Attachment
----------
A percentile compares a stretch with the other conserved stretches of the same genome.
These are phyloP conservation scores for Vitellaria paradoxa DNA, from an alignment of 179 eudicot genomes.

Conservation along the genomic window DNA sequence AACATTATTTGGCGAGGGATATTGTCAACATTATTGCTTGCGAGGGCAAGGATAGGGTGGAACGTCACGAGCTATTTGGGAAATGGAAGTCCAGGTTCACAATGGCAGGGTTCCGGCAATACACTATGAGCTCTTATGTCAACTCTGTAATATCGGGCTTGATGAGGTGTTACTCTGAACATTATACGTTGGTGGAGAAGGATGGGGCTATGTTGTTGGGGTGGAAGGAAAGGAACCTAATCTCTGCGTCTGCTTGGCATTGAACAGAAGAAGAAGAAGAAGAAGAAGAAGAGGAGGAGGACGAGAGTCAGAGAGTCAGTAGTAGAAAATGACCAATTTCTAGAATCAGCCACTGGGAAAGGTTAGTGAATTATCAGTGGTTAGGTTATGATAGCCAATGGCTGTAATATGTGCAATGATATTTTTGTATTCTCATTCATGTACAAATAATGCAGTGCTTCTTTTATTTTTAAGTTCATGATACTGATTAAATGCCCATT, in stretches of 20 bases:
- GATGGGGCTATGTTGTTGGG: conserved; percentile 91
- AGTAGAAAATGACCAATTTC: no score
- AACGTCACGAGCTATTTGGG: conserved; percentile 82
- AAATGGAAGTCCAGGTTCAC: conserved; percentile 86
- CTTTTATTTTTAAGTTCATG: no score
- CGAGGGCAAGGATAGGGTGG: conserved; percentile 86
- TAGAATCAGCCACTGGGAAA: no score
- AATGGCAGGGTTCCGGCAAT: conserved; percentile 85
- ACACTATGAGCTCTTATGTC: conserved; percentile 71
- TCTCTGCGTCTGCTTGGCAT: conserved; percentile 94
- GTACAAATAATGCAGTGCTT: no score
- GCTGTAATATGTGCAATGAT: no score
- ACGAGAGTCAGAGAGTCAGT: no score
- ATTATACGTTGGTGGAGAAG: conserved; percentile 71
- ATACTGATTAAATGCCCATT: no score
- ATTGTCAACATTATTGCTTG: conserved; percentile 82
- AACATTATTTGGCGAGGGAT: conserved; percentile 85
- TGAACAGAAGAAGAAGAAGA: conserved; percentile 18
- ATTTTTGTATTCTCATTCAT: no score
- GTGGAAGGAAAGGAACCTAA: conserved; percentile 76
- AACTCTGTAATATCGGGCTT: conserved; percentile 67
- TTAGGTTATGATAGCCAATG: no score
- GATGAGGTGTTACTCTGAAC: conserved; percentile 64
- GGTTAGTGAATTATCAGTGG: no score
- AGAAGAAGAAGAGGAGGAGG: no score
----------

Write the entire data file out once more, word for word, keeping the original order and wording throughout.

A percentile compares a stretch with the other conserved stretches of the same genome.
These are phyloP conservation scores for Vitellaria paradoxa DNA, from an alignment of 179 eudicot genomes.

Conservation along the genomic window DNA sequence AACATTATTTGGCGAGGGATATTGTCAACATTATTGCTTGCGAGGGCAAGGATAGGGTGGAACGTCACGAGCTATTTGGGAAATGGAAGTCCAGGTTCACAATGGCAGGGTTCCGGCAATACACTATGAGCTCTTATGTCAACTCTGTAATATCGGGCTTGATGAGGTGTTACTCTGAACATTATACGTTGGTGGAGAAGGATGGGGCTATGTTGTTGGGGTGGAAGGAAAGGAACCTAATCTCTGCGTCTGCTTGGCATTGAACAGAAGAAGAAGAAGAAGAAGAAGAAGAGGAGGAGGACGAGAGTCAGAGAGTCAGTAGTAGAAAATGACCAATTTCTAGAATCAGCCACTGGGAAAGGTTAGTGAATTATCAGTGGTTAGGTTATGATAGCCAATGGCTGTAATATGTGCAATGATATTTTTGTATTCTCATTCATGTACAAATAATGCAGTGCTTCTTTTATTTTTAAGTTCATGATACTGATTAAATGCCCATT, in stretches of 20 bases:
- GATGGGGCTATGTTGTTGGG: conserved; percentile 91
- AGTAGAAAATGACCAATTTC: no score
- AACGTCACGAGCTATTTGGG: conserved; percentile 82
- AAATGGAAGTCCAGGTTCAC: conserved; percentile 86
- CTTTTATTTTTAAGTTCATG: no score
- CGAGGGCAAGGATAGGGTGG: conserved; percentile 86
- TAGAATCAGCCACTGGGAAA: no score
- AATGGCAGGGTTCCGGCAAT: conserved; percentile 85
- ACACTATGAGCTCTTATGTC: conserved; percentile 71
- TCTCTGCGTCTGCTTGGCAT: conserved; percentile 94
- GTACAAATAATGCAGTGCTT: no score
- GCTGTAATATGTGCAATGAT: no score
- ACGAGAGTCAGAGAGTCAGT: no score
- ATTATACGTTGGTGGAGAAG: conserved; percentile 71
- ATACTGATTAAATGCCCATT: no score
- ATTGTCAACATTATTGCTTG: conserved; percentile 82
- AACATTATTTGGCGAGGGAT: conserved; percentile 85
- TGAACAGAAGAAGAAGAAGA: conserved; percentile 18
- ATTTTTGTATTCTCATTCAT: no score
- GTGGAAGGAAAGGAACCTAA: conserved; percentile 76
- AACTCTGTAATATCGGGCTT: conserved; percentile 67
- TTAGGTTATGATAGCCAATG: no score
- GATGAGGTGTTACTCTGAAC: conserved; percentile 64
- GGTTAGTGAATTATCAGTGG: no score
- AGAAGAAGAAGAGGAGGAGG: no score